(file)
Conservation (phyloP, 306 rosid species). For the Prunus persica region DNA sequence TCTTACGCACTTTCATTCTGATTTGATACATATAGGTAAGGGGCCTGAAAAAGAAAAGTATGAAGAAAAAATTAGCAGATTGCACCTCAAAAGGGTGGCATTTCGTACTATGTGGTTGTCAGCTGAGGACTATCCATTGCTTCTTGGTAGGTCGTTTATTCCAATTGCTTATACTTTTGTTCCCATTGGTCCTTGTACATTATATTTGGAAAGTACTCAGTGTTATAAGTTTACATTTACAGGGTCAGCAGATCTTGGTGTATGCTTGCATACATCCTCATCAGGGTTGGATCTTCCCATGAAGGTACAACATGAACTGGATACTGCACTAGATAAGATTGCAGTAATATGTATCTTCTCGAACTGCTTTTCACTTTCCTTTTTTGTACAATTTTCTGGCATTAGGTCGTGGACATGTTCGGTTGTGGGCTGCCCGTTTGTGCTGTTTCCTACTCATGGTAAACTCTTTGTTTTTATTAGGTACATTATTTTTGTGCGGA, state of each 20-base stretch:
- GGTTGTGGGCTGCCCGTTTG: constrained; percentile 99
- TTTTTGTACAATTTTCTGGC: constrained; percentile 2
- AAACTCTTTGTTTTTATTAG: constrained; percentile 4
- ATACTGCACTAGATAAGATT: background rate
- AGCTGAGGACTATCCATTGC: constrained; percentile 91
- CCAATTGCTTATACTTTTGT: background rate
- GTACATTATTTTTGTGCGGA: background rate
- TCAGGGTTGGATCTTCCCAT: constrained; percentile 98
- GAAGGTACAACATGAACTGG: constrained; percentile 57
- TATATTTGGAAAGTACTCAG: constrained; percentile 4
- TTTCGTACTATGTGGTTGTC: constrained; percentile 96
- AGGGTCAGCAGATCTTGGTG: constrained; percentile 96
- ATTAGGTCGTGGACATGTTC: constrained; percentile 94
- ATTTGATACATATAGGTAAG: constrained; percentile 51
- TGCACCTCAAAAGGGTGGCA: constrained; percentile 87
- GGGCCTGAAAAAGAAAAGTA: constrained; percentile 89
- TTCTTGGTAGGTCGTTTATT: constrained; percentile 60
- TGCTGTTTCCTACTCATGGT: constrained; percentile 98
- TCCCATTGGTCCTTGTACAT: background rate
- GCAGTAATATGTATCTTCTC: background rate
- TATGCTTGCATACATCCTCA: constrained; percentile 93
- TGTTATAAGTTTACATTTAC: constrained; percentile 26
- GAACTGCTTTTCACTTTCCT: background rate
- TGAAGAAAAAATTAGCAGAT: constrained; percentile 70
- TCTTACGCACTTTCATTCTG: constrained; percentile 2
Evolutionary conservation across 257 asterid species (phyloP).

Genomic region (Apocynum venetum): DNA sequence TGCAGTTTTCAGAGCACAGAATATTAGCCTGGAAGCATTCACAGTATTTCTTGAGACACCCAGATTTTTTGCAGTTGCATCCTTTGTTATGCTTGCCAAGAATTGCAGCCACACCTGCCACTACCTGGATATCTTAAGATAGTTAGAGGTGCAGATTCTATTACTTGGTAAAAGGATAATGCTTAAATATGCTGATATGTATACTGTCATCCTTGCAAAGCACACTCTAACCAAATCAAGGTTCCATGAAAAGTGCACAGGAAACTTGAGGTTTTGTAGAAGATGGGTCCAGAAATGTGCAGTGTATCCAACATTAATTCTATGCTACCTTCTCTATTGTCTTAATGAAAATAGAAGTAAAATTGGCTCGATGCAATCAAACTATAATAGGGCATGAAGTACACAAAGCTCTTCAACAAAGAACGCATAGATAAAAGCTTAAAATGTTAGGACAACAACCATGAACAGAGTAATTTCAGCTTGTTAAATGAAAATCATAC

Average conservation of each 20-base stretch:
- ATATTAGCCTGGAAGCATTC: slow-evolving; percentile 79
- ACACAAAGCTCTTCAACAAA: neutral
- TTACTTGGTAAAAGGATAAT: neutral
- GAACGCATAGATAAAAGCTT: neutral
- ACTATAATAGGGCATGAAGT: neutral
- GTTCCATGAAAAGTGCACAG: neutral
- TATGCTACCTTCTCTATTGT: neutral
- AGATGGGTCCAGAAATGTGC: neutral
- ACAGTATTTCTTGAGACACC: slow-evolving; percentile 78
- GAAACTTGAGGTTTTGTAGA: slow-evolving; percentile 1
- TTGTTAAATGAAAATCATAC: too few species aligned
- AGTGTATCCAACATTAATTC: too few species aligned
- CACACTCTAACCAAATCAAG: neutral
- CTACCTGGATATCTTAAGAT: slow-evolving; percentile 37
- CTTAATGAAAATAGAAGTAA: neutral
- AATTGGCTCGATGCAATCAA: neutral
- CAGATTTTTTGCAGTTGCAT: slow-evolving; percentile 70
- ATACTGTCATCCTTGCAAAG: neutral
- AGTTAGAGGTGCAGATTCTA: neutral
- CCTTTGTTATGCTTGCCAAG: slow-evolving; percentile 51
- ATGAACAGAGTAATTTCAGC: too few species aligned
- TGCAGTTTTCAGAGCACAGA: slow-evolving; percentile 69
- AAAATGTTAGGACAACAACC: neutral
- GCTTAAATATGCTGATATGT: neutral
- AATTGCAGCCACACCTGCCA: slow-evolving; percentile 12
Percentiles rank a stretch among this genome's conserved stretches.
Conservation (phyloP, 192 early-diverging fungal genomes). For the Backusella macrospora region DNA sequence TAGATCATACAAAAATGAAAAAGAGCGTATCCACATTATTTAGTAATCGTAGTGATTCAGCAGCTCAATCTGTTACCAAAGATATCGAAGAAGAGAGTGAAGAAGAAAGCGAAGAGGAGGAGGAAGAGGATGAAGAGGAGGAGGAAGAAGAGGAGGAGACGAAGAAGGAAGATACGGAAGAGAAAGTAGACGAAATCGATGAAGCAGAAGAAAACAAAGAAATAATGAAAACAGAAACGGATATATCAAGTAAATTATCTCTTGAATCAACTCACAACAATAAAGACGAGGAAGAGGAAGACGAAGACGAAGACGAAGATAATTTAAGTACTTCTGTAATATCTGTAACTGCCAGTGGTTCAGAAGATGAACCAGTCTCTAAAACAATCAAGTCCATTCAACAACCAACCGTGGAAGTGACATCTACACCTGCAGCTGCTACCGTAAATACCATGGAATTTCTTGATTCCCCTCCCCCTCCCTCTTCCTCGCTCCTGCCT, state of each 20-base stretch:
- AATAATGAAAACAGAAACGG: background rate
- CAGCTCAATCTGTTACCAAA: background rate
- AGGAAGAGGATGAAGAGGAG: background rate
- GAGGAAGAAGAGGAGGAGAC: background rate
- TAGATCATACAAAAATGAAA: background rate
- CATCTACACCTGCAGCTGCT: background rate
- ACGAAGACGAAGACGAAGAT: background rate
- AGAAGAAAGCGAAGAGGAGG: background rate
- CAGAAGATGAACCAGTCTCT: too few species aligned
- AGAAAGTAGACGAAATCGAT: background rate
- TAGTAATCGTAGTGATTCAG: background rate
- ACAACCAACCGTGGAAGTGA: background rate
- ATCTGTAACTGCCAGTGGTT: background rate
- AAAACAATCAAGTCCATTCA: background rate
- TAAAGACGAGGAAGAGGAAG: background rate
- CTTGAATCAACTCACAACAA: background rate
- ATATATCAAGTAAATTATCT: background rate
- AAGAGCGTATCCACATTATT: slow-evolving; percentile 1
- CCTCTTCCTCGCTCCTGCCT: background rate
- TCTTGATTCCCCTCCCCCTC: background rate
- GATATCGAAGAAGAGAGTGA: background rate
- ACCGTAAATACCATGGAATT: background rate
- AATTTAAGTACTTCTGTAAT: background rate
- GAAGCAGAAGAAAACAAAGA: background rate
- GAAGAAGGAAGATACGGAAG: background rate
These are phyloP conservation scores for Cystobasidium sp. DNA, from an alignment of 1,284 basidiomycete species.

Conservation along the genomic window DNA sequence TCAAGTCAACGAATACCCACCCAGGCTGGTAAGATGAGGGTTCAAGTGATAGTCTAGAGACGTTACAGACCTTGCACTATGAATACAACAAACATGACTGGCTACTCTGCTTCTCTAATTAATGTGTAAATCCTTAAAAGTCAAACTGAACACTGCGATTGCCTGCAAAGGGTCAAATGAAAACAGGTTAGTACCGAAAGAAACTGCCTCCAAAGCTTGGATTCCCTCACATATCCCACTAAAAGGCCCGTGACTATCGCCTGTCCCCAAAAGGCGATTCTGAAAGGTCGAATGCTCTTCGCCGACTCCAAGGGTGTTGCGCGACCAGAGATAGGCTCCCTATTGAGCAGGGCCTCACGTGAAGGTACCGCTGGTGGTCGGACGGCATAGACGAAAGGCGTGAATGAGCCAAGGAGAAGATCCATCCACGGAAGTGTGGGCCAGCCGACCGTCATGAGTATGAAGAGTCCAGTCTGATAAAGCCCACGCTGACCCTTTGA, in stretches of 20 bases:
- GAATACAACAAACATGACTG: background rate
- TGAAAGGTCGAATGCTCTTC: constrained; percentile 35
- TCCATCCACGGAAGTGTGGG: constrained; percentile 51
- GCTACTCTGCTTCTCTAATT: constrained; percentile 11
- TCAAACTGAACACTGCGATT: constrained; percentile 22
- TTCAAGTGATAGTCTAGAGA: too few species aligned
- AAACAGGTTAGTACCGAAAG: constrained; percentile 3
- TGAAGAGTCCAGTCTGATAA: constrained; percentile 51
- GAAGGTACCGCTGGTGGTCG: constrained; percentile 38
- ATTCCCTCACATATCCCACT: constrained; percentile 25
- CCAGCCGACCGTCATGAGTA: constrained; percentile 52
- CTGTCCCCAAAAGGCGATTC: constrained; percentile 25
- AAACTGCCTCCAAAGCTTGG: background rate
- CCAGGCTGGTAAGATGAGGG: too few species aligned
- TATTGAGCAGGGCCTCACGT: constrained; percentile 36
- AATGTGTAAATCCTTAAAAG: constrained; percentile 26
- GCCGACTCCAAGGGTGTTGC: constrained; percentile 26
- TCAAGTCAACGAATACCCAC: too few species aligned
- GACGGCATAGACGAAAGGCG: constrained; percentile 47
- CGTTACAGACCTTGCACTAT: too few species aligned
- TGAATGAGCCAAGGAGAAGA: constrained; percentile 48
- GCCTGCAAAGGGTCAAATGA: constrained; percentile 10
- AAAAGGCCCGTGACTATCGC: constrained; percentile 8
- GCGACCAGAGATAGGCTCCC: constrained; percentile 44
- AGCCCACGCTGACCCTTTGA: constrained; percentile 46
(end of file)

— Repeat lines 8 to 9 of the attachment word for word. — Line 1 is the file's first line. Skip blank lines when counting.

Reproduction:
- GTACATTATTTTTGTGCGGA: background rate
- TCAGGGTTGGATCTTCCCAT: constrained; percentile 98